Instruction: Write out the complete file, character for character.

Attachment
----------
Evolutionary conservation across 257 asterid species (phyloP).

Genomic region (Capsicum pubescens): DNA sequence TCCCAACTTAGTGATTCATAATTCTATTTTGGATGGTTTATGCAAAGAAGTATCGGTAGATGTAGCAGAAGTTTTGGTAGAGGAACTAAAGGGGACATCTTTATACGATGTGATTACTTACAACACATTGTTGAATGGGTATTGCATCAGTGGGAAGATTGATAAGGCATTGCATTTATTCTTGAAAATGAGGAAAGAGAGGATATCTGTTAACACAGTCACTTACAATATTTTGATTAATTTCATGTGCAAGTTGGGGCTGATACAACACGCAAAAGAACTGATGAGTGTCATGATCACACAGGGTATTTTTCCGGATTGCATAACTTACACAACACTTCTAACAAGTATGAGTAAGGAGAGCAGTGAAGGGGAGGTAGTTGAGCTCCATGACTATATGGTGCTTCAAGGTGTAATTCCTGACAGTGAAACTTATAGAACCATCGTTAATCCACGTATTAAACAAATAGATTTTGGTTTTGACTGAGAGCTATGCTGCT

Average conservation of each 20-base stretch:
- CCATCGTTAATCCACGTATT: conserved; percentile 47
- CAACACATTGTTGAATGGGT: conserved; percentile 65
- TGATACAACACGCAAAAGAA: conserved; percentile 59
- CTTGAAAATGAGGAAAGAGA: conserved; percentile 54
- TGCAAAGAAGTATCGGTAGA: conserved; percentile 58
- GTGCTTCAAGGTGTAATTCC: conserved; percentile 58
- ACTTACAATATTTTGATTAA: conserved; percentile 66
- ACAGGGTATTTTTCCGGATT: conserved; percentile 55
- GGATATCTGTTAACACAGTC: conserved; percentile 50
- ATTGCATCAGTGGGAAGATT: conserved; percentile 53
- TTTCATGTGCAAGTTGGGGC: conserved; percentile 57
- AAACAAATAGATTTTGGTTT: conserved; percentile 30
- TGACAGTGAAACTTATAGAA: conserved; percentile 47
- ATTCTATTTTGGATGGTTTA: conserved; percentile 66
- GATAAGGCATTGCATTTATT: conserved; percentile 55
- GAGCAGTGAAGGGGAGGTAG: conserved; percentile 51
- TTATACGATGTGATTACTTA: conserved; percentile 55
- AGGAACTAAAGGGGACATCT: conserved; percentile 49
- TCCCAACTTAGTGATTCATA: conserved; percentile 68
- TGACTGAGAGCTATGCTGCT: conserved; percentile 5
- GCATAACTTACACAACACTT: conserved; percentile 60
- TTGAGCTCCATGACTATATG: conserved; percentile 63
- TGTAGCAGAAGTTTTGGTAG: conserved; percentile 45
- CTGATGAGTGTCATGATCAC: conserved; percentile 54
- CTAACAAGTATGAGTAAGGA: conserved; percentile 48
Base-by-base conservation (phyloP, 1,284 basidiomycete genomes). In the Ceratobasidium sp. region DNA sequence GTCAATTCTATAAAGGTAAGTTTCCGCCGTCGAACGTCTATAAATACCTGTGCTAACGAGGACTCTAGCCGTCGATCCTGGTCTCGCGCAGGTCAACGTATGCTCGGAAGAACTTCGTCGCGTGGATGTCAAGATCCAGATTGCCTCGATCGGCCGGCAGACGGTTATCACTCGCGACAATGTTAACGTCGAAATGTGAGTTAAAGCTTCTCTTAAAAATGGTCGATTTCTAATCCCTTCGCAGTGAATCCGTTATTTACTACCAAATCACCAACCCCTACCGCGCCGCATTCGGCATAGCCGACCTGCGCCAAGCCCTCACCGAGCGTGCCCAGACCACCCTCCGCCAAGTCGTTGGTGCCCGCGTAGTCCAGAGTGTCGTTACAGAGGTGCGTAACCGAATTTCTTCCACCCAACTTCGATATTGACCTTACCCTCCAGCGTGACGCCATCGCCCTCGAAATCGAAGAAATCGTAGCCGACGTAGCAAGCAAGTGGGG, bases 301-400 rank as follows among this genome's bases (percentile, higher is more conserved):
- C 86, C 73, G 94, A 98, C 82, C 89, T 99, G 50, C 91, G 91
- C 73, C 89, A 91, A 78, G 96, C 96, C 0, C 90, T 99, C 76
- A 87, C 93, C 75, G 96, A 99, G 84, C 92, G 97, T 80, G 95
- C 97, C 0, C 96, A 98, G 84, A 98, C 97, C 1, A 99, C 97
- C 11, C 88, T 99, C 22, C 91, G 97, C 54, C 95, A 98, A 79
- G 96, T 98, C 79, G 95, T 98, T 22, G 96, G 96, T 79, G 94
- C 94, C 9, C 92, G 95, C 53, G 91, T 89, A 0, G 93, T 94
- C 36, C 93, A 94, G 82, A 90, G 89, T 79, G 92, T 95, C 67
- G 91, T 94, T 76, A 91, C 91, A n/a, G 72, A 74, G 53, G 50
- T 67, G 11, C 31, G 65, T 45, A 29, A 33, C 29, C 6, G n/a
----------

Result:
Evolutionary conservation across 257 asterid species (phyloP).

Genomic region (Capsicum pubescens): DNA sequence TCCCAACTTAGTGATTCATAATTCTATTTTGGATGGTTTATGCAAAGAAGTATCGGTAGATGTAGCAGAAGTTTTGGTAGAGGAACTAAAGGGGACATCTTTATACGATGTGATTACTTACAACACATTGTTGAATGGGTATTGCATCAGTGGGAAGATTGATAAGGCATTGCATTTATTCTTGAAAATGAGGAAAGAGAGGATATCTGTTAACACAGTCACTTACAATATTTTGATTAATTTCATGTGCAAGTTGGGGCTGATACAACACGCAAAAGAACTGATGAGTGTCATGATCACACAGGGTATTTTTCCGGATTGCATAACTTACACAACACTTCTAACAAGTATGAGTAAGGAGAGCAGTGAAGGGGAGGTAGTTGAGCTCCATGACTATATGGTGCTTCAAGGTGTAATTCCTGACAGTGAAACTTATAGAACCATCGTTAATCCACGTATTAAACAAATAGATTTTGGTTTTGACTGAGAGCTATGCTGCT

Average conservation of each 20-base stretch:
- CCATCGTTAATCCACGTATT: conserved; percentile 47
- CAACACATTGTTGAATGGGT: conserved; percentile 65
- TGATACAACACGCAAAAGAA: conserved; percentile 59
- CTTGAAAATGAGGAAAGAGA: conserved; percentile 54
- TGCAAAGAAGTATCGGTAGA: conserved; percentile 58
- GTGCTTCAAGGTGTAATTCC: conserved; percentile 58
- ACTTACAATATTTTGATTAA: conserved; percentile 66
- ACAGGGTATTTTTCCGGATT: conserved; percentile 55
- GGATATCTGTTAACACAGTC: conserved; percentile 50
- ATTGCATCAGTGGGAAGATT: conserved; percentile 53
- TTTCATGTGCAAGTTGGGGC: conserved; percentile 57
- AAACAAATAGATTTTGGTTT: conserved; percentile 30
- TGACAGTGAAACTTATAGAA: conserved; percentile 47
- ATTCTATTTTGGATGGTTTA: conserved; percentile 66
- GATAAGGCATTGCATTTATT: conserved; percentile 55
- GAGCAGTGAAGGGGAGGTAG: conserved; percentile 51
- TTATACGATGTGATTACTTA: conserved; percentile 55
- AGGAACTAAAGGGGACATCT: conserved; percentile 49
- TCCCAACTTAGTGATTCATA: conserved; percentile 68
- TGACTGAGAGCTATGCTGCT: conserved; percentile 5
- GCATAACTTACACAACACTT: conserved; percentile 60
- TTGAGCTCCATGACTATATG: conserved; percentile 63
- TGTAGCAGAAGTTTTGGTAG: conserved; percentile 45
- CTGATGAGTGTCATGATCAC: conserved; percentile 54
- CTAACAAGTATGAGTAAGGA: conserved; percentile 48
Base-by-base conservation (phyloP, 1,284 basidiomycete genomes). In the Ceratobasidium sp. region DNA sequence GTCAATTCTATAAAGGTAAGTTTCCGCCGTCGAACGTCTATAAATACCTGTGCTAACGAGGACTCTAGCCGTCGATCCTGGTCTCGCGCAGGTCAACGTATGCTCGGAAGAACTTCGTCGCGTGGATGTCAAGATCCAGATTGCCTCGATCGGCCGGCAGACGGTTATCACTCGCGACAATGTTAACGTCGAAATGTGAGTTAAAGCTTCTCTTAAAAATGGTCGATTTCTAATCCCTTCGCAGTGAATCCGTTATTTACTACCAAATCACCAACCCCTACCGCGCCGCATTCGGCATAGCCGACCTGCGCCAAGCCCTCACCGAGCGTGCCCAGACCACCCTCCGCCAAGTCGTTGGTGCCCGCGTAGTCCAGAGTGTCGTTACAGAGGTGCGTAACCGAATTTCTTCCACCCAACTTCGATATTGACCTTACCCTCCAGCGTGACGCCATCGCCCTCGAAATCGAAGAAATCGTAGCCGACGTAGCAAGCAAGTGGGG, bases 301-400 rank as follows among this genome's bases (percentile, higher is more conserved):
- C 86, C 73, G 94, A 98, C 82, C 89, T 99, G 50, C 91, G 91
- C 73, C 89, A 91, A 78, G 96, C 96, C 0, C 90, T 99, C 76
- A 87, C 93, C 75, G 96, A 99, G 84, C 92, G 97, T 80, G 95
- C 97, C 0, C 96, A 98, G 84, A 98, C 97, C 1, A 99, C 97
- C 11, C 88, T 99, C 22, C 91, G 97, C 54, C 95, A 98, A 79
- G 96, T 98, C 79, G 95, T 98, T 22, G 96, G 96, T 79, G 94
- C 94, C 9, C 92, G 95, C 53, G 91, T 89, A 0, G 93, T 94
- C 36, C 93, A 94, G 82, A 90, G 89, T 79, G 92, T 95, C 67
- G 91, T 94, T 76, A 91, C 91, A n/a, G 72, A 74, G 53, G 50
- T 67, G 11, C 31, G 65, T 45, A 29, A 33, C 29, C 6, G n/a